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  2. Hi, what happened to that girl is a massive tragedy as is nearly every suicide but working with Samaritans has taught me that some people have such a strong desire to kill themselves that most interventions are merely stopgaps. For some the impulse returns quickly. I had a friend who’s daughter took her life last year. She was 35. Gifted, beautiful, training to be a doctor her life fell apart in her 20s when her mother died and she fell into a deep depression. 10 years of interventions, crisis teams, psychiatrists, family and friends. In the end nothing was going to stop her doing what deep down she saw as the only escape from the internal hell she was living through. Hers was not a temporary state of mind where you could get her through the crisis and things suddenly looked different, it was a more or less permanent state of mind. You know more than most, that when someone takes their own life, all those who knew or worked with the person experience some guilt, but it is ultimately that person’s decision and hard as it is sometimes we have to respect that right even if it goes against all our instincts. Maybe your interventions with the woman gave her comfort and insight, helped her in ways you’ll never know, but at the end it was her decision and her responsibility. What you do is important and valuable, your compassion is tangible so don’t even think of denying that to people out there who need it. That’s an order 🙂Oops I’ve gone on a bit, sorry, but it really resonated. Jim x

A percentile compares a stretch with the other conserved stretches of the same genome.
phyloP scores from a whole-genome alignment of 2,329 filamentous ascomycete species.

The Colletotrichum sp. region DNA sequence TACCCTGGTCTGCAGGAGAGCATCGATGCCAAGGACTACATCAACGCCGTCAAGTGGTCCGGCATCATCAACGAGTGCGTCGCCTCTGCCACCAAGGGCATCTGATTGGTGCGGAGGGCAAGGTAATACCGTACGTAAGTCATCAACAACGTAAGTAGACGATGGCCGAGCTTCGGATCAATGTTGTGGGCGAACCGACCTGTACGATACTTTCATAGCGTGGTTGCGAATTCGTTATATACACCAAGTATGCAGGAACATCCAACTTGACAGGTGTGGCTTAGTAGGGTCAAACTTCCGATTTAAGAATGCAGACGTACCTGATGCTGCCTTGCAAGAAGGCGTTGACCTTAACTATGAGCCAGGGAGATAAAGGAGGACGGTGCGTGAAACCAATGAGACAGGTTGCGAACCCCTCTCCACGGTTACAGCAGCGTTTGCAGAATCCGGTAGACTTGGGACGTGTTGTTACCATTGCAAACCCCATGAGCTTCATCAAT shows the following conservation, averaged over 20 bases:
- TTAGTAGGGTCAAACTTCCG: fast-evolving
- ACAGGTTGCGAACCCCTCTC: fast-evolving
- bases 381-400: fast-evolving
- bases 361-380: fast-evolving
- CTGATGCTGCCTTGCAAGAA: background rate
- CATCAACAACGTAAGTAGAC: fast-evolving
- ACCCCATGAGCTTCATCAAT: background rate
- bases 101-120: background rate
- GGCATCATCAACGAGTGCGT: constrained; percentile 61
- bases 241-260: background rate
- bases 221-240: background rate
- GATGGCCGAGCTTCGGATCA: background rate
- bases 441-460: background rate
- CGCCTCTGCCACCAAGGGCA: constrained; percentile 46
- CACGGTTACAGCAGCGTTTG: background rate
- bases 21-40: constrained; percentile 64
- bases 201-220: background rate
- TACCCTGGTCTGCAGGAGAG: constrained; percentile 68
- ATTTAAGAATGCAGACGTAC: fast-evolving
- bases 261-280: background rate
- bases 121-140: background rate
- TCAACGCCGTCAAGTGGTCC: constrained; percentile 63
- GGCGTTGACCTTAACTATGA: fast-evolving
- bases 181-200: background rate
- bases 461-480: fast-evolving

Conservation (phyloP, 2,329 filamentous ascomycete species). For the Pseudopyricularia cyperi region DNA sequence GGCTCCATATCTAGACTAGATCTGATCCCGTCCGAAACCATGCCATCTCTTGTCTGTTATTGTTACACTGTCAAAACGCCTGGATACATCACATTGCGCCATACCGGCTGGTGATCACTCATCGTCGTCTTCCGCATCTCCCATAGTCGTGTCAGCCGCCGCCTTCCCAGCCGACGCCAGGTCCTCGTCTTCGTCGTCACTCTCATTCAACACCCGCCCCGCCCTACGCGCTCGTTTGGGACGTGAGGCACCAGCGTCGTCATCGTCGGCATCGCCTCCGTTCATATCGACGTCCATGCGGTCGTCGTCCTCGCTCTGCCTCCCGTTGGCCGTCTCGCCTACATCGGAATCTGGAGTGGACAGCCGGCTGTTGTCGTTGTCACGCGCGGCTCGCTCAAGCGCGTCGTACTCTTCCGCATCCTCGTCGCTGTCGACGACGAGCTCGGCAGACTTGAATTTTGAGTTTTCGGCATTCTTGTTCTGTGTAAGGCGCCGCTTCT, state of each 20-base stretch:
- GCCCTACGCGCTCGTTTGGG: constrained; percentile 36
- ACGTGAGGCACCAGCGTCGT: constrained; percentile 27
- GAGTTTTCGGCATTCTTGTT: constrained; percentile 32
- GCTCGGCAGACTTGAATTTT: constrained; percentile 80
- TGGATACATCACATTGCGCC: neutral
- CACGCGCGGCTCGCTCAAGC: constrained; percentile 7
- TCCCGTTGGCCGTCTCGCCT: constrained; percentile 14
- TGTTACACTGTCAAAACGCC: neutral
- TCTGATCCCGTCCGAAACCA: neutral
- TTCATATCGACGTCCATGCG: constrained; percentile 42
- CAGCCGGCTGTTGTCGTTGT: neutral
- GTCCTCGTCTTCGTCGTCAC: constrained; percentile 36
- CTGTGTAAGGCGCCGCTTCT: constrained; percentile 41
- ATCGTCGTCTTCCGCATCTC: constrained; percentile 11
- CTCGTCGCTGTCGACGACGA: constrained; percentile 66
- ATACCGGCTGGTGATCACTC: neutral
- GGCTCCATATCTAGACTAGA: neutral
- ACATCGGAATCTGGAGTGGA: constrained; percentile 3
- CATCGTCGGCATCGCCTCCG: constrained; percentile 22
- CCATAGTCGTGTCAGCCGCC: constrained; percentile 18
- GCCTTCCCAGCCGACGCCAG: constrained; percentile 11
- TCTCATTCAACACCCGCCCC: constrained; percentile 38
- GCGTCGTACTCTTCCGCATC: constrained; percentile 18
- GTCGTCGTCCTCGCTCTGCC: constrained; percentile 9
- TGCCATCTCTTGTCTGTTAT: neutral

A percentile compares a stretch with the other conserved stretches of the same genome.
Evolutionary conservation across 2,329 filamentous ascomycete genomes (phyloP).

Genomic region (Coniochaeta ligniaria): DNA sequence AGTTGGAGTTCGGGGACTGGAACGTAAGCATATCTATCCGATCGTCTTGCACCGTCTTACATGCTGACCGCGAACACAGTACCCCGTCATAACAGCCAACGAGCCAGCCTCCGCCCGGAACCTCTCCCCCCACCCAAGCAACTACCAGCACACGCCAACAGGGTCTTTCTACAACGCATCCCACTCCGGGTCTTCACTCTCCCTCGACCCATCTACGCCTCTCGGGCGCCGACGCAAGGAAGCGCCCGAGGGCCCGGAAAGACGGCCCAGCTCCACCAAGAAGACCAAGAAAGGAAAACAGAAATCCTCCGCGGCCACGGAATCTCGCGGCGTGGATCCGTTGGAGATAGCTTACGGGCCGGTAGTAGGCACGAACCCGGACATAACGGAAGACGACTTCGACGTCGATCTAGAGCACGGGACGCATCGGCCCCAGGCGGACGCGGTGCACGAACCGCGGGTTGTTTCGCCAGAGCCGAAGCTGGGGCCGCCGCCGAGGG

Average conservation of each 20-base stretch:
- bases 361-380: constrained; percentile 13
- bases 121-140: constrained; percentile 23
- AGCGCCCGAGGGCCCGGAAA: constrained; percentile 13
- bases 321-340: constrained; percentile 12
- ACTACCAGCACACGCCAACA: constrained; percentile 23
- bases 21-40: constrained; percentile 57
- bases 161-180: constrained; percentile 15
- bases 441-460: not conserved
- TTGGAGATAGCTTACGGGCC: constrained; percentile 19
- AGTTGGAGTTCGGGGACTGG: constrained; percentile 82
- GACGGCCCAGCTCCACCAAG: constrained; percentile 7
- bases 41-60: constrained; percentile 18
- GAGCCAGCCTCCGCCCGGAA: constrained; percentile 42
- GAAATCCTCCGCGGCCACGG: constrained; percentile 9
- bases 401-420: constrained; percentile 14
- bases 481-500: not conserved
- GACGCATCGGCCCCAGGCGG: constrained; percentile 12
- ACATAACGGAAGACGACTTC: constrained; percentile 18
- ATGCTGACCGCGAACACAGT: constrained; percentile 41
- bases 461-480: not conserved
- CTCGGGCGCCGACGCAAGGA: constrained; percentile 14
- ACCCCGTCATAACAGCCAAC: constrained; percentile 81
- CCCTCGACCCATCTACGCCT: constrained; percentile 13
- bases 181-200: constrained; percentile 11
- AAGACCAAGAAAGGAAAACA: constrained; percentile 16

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  3. Wow, hi DGS, this is indeed a tragic event. And at the same time totally not your fault, as everyone here is saying. I have no doubt that you did everything right in your work with her, and you have nothing to blame yourself for. Please remember this and trust your supervisor’s wise words ! Also, when you write “The next day the internal dialogue lessened and I cried. I realised I have a harsh inner critic and don’t readily accept mistakes or failings and have high expectations of myself”, you’re spot on and doing the perfect self-care move! (feeling the grief instead of turning the aggression towards yourself = healing). Also the fact that you wrote the two part narrative shows that you have a whole picture of life and are not focusing only on this difficult situation, which is amazing ! Sending you lots of love and warm thoughts and big hugs xxxx ❤ Anne

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    1. Thanks Anne – I was pleased that I didn’t allow it to consume me, nor bury the feelings or transform them into a self or other attack which is why I had to write it in this way – progress for me emotionally for sure! You’d think after 30 years in this work I’d have figured this out sooner though! 😂😂

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      1. ❤ hahahaha oh man, if it was as easy to help/figure out ourselves as it is (/as we were taught) to do it for others, life would certainly be different !!! 🙂 I'm glad you're doing ok xxx ❤ Hang in there ! xxx Anne